Economics has shrunk this year's American College Theater Festival down to six plays, where once there were 10. But there is considerable solace to be taken from last night's opening offering, Matt Williams' "Between Daylight and Boonville," surely one of the stronger new works ACTF has presented in its 14-year history.

Daylight and Boonville are Indiana towns; in between is desolate strip-mining country. Williams has set his drama in a bleak trailer camp on the edge of one of the mines, where the wives wait out the day for their men to come home and the children are perpetually underfoot. Theirs is not a cheerful lot, but Williams has both respect and affection for his characters--four lower-class women and one injured miner, as dumb as he is good-natured. Without ever making them more or less than they are, he draws a remarkably accurate canvas of one hot August day in their lives.

It turns out to be an exceptional day, when an explosion at the mine introduces the awful fact of death into their midst. But for much of the play, Williams occupies himself with more humdrum matters--the boredom, the jealousies, the stalled ambitions and the aimless chatter that passes the time. The colloquial dialogue is pungent and often funny. But more to the point, it constitutes a kind of strip-mining operation all its own, chipping away with passing observations and fleeting reminiscences, until it has revealed the humble souls of the characters.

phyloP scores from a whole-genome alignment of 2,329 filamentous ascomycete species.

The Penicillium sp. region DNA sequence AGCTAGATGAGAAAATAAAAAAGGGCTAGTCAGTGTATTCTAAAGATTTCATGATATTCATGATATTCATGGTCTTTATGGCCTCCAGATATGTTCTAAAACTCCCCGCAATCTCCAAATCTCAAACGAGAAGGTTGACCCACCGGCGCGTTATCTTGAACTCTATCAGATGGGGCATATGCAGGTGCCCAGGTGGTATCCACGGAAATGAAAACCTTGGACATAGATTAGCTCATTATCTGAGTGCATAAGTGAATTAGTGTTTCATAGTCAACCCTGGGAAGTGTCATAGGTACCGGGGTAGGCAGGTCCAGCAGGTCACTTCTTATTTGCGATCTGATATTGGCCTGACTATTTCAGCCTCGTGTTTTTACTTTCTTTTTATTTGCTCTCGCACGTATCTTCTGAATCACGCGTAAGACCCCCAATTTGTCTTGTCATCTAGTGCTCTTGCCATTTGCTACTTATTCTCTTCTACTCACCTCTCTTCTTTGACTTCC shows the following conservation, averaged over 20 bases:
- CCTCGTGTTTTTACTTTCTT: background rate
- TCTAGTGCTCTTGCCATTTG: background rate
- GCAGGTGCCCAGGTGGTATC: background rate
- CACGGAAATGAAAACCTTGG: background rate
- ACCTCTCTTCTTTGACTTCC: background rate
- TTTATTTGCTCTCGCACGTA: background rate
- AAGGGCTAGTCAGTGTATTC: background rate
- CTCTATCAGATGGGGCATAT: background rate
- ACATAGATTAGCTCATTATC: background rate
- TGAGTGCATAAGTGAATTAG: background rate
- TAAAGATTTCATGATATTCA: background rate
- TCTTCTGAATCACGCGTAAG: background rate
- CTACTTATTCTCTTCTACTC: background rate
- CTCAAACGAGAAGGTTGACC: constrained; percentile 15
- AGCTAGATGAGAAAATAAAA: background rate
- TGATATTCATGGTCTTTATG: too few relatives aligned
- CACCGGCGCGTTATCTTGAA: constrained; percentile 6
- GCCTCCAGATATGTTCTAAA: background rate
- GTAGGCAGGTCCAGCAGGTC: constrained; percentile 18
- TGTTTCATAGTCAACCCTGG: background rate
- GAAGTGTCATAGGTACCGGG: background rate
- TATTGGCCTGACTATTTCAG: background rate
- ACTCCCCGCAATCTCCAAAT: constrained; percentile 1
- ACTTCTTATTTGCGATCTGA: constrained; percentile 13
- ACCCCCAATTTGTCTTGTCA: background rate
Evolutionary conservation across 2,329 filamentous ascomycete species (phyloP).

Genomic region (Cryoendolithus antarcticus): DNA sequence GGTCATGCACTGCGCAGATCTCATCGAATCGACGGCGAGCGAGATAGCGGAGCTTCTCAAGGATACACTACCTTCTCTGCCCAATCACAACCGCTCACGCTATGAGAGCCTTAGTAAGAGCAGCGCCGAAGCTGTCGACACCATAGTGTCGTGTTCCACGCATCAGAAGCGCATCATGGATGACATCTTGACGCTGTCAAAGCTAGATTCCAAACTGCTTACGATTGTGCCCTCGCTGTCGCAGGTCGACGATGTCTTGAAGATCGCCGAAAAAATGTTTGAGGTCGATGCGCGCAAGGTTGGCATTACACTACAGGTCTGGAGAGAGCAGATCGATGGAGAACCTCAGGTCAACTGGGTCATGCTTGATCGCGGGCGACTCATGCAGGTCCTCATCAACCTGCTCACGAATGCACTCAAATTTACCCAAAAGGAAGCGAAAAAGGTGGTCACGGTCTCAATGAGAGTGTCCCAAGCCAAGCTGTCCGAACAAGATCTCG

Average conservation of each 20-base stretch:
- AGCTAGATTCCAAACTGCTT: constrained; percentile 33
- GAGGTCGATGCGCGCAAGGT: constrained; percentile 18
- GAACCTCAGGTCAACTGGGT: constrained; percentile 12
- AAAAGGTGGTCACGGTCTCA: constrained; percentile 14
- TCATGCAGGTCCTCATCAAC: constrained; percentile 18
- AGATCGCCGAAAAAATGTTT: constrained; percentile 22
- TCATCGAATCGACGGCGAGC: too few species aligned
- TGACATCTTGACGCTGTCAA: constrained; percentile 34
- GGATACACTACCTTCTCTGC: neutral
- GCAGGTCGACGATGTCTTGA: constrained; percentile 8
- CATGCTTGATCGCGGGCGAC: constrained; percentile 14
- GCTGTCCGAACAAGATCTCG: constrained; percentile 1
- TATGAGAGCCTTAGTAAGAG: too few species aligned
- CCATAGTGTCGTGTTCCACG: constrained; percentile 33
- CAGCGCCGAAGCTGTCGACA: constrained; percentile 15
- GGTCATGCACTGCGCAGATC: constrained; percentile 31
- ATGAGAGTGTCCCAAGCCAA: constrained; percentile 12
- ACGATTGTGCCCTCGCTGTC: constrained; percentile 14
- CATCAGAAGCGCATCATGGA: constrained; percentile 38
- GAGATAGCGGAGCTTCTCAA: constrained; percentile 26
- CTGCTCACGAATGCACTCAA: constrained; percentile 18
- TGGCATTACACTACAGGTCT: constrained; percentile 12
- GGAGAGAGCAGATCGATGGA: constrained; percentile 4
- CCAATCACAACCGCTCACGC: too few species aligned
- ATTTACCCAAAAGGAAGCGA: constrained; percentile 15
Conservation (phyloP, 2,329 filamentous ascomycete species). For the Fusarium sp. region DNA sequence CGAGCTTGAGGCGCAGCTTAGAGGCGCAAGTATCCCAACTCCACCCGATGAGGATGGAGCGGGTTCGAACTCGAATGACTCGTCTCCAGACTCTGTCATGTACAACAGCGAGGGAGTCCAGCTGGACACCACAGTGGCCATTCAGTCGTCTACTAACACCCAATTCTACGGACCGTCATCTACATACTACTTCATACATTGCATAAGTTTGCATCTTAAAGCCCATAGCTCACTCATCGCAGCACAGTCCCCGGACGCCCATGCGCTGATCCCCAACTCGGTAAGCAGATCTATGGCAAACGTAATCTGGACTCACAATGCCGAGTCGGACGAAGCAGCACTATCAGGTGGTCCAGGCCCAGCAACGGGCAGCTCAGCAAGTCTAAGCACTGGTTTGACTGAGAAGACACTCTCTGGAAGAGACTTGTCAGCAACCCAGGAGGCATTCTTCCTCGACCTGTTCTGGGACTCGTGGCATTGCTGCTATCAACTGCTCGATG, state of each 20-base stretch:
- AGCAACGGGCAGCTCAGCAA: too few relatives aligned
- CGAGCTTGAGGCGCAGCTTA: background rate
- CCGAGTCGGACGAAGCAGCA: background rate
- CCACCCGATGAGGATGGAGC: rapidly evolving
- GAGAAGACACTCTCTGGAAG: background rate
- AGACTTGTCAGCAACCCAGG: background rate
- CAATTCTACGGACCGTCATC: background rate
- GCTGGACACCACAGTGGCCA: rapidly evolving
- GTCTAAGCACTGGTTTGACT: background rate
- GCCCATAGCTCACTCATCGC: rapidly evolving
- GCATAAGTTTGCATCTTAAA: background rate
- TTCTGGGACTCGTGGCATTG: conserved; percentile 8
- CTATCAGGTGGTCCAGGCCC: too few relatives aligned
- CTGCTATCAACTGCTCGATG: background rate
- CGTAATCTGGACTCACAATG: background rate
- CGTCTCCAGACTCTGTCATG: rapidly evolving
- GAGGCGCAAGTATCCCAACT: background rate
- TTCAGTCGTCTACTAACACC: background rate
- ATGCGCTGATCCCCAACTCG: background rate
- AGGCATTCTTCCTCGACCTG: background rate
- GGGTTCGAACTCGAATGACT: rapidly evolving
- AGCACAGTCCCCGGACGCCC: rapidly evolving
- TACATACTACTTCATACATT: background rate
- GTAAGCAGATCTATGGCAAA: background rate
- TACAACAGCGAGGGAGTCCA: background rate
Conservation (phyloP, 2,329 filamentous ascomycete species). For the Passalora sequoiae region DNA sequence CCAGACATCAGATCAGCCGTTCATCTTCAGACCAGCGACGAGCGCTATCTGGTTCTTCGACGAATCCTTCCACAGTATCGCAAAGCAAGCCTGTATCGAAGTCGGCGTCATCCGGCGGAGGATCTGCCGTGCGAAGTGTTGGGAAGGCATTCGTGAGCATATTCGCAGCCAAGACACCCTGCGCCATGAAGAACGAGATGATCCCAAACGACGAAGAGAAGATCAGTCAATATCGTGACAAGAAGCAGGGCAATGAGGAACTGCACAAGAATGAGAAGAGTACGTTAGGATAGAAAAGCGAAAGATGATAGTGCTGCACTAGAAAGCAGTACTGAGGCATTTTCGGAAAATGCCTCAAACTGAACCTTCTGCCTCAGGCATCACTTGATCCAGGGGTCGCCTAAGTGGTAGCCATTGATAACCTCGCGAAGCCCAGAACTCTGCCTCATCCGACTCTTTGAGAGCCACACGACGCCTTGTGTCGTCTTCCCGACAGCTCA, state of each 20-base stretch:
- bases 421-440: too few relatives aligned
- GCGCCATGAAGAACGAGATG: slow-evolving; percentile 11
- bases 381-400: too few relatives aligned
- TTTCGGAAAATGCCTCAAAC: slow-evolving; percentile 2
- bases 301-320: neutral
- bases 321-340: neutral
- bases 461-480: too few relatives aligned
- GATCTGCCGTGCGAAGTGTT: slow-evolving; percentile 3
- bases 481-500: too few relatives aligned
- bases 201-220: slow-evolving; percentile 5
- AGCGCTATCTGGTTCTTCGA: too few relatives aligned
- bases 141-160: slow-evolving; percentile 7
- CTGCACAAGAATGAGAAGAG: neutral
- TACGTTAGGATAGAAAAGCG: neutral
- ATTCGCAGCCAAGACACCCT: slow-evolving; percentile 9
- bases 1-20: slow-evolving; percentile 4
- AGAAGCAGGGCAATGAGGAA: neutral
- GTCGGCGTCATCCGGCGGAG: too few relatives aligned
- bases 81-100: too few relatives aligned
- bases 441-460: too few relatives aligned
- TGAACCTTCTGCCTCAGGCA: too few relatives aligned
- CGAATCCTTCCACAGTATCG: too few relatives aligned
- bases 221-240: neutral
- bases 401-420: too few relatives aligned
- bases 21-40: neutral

At the heart of the play is Carla (Dede Lovejoy), a high school dropout who hates her dreary existence and marriage, but will eventually learn that running away with $38 doesn't make things better. Williams tends to insist too heavily on her conviction that somewhere, somehow, there's got to be a better life. She'd be more touching if she were less repetitive. However, that's really the only significant flaw in a script brimming with the promise of plays to come. Williams has surrounded her with real people, poor in cash, but rich in spirit: Marlene (Christia Stinson), who has buried all her frustrations in pregnancy and sweet fictions of motherhood; flashy Wanda (Julie Fishell), who sells the men beer and maybe sex out of her trailer; doltish Cyril (Dennis Ward), always good for a lame-brained practical joke; and crusty old Lorette (Patricia Carroll), a wreck in housecoat and curlers who, when chastised for her cigarette habit, snaps back at one point, "I don't smoke too much. I cough too much."

Under the direction of John David Lutz, the play is given a very solid production by the University of Evansville. The cast--not all students, it would appear--is as accomplished in the heaviness of silence as it is in the heat of argument. Carroll, especially, is a crumbling treasure who uses her salty cracks to keep despair at arm's length. And despair, for once, complies. The production repeats today at 2 and 7:30 p.m. in the Kennedy Center's Terrace Theater.